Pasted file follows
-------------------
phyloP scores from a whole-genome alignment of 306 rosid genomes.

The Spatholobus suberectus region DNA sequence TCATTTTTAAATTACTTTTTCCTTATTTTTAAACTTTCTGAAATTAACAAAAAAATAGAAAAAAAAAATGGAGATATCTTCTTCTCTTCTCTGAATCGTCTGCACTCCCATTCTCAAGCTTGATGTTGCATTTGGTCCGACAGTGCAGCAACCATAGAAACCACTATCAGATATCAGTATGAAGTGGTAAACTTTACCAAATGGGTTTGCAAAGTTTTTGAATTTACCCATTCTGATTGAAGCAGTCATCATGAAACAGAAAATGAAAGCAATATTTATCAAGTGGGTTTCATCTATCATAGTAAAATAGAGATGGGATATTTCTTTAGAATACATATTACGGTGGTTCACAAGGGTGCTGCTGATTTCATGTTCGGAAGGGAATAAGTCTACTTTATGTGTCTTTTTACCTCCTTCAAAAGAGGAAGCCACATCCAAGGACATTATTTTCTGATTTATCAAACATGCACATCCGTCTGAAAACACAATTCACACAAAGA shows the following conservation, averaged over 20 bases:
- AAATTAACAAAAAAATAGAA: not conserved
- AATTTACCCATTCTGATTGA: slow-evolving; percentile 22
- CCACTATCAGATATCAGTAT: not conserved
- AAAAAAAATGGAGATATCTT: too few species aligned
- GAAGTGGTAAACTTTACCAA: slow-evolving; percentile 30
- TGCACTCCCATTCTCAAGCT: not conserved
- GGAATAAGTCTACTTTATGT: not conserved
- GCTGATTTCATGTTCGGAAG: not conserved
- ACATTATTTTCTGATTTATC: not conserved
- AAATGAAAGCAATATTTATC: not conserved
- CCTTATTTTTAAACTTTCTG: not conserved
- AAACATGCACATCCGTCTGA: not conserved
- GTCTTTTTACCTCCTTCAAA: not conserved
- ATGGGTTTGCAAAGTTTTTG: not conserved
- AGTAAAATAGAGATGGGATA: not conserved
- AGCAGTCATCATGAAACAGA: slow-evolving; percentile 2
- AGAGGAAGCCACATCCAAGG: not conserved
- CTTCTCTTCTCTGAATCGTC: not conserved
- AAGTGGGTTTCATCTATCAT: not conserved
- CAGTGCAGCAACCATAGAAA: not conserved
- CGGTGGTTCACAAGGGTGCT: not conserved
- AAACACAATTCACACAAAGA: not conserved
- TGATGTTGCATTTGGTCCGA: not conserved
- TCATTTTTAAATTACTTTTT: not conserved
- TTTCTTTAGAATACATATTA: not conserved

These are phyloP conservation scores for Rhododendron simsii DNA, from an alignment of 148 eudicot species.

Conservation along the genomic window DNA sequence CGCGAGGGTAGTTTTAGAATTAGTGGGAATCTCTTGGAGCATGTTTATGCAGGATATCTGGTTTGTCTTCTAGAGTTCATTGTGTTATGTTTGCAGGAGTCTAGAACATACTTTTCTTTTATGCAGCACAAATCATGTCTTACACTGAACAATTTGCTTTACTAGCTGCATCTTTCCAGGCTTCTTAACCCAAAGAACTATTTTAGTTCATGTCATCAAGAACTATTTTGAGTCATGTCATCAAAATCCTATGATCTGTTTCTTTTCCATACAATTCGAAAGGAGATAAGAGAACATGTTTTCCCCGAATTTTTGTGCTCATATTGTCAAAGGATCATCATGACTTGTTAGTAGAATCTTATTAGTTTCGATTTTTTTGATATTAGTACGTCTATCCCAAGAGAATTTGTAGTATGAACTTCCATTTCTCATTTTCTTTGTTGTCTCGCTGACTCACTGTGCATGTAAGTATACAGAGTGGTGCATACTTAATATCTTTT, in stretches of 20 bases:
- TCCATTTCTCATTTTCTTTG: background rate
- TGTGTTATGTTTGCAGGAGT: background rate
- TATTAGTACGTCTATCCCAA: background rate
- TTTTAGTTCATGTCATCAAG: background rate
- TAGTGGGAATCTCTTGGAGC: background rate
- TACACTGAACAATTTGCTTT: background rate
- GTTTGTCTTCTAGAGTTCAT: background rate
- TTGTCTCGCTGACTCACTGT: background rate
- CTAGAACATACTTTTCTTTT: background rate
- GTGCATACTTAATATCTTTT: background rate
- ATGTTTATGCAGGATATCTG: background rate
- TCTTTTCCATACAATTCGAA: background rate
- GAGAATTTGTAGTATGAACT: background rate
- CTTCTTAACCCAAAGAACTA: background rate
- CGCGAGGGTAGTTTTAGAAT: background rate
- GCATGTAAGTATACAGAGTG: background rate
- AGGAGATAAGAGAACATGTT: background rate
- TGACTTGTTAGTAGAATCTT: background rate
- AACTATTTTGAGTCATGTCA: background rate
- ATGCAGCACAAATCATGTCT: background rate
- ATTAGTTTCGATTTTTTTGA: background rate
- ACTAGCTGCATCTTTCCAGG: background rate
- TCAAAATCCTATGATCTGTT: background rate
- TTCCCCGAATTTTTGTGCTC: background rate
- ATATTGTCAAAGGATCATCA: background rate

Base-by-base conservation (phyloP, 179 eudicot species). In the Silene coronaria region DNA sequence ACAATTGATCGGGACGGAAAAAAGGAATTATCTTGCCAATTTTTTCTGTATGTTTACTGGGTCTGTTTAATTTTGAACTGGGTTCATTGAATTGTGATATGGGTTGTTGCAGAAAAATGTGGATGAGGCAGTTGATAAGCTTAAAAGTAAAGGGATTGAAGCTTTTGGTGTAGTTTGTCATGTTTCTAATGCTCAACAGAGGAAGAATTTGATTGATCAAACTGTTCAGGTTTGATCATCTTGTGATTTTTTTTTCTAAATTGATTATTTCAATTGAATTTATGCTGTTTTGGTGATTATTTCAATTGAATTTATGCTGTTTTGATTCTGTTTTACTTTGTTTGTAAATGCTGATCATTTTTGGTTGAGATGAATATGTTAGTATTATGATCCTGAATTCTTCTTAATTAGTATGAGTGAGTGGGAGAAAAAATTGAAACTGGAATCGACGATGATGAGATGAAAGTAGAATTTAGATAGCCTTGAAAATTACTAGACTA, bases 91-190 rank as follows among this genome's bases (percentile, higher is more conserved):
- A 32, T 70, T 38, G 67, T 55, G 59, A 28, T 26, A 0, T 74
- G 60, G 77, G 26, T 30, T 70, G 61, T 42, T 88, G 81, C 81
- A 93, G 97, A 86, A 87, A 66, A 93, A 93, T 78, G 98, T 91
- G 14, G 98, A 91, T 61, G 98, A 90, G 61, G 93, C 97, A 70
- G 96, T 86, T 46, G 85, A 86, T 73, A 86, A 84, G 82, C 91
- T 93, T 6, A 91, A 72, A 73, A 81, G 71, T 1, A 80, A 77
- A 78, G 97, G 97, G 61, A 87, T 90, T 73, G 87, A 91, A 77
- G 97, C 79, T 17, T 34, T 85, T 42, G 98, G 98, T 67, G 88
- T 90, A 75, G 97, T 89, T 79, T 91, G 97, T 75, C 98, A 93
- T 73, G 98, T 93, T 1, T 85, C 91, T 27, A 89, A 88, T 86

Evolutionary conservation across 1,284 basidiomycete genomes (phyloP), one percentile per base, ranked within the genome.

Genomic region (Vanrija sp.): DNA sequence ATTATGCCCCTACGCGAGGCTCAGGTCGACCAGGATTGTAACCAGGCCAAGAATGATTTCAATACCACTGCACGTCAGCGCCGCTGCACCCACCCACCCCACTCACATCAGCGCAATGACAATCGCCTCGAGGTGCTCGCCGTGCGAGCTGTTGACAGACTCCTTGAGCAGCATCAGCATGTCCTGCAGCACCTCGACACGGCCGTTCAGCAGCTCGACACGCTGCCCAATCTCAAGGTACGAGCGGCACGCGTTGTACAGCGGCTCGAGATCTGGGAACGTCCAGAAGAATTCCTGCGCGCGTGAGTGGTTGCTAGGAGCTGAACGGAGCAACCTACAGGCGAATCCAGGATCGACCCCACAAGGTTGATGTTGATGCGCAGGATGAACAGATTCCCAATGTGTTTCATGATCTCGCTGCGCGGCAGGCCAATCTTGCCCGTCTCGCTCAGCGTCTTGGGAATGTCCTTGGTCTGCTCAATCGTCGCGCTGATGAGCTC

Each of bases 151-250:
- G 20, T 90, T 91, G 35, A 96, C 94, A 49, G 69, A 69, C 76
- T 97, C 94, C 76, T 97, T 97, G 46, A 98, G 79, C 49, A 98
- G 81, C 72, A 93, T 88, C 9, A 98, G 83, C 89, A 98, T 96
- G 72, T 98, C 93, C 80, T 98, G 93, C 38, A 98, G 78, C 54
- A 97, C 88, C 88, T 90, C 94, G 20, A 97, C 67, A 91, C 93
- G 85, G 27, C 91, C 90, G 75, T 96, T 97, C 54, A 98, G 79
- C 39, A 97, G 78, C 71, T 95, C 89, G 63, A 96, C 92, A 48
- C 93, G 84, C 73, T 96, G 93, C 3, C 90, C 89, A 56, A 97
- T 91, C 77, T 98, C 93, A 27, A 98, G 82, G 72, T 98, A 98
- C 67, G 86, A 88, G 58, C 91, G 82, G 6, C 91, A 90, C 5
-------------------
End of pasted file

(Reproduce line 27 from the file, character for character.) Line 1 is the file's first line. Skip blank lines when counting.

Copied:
- TTTCTTTAGAATACATATTA: not conserved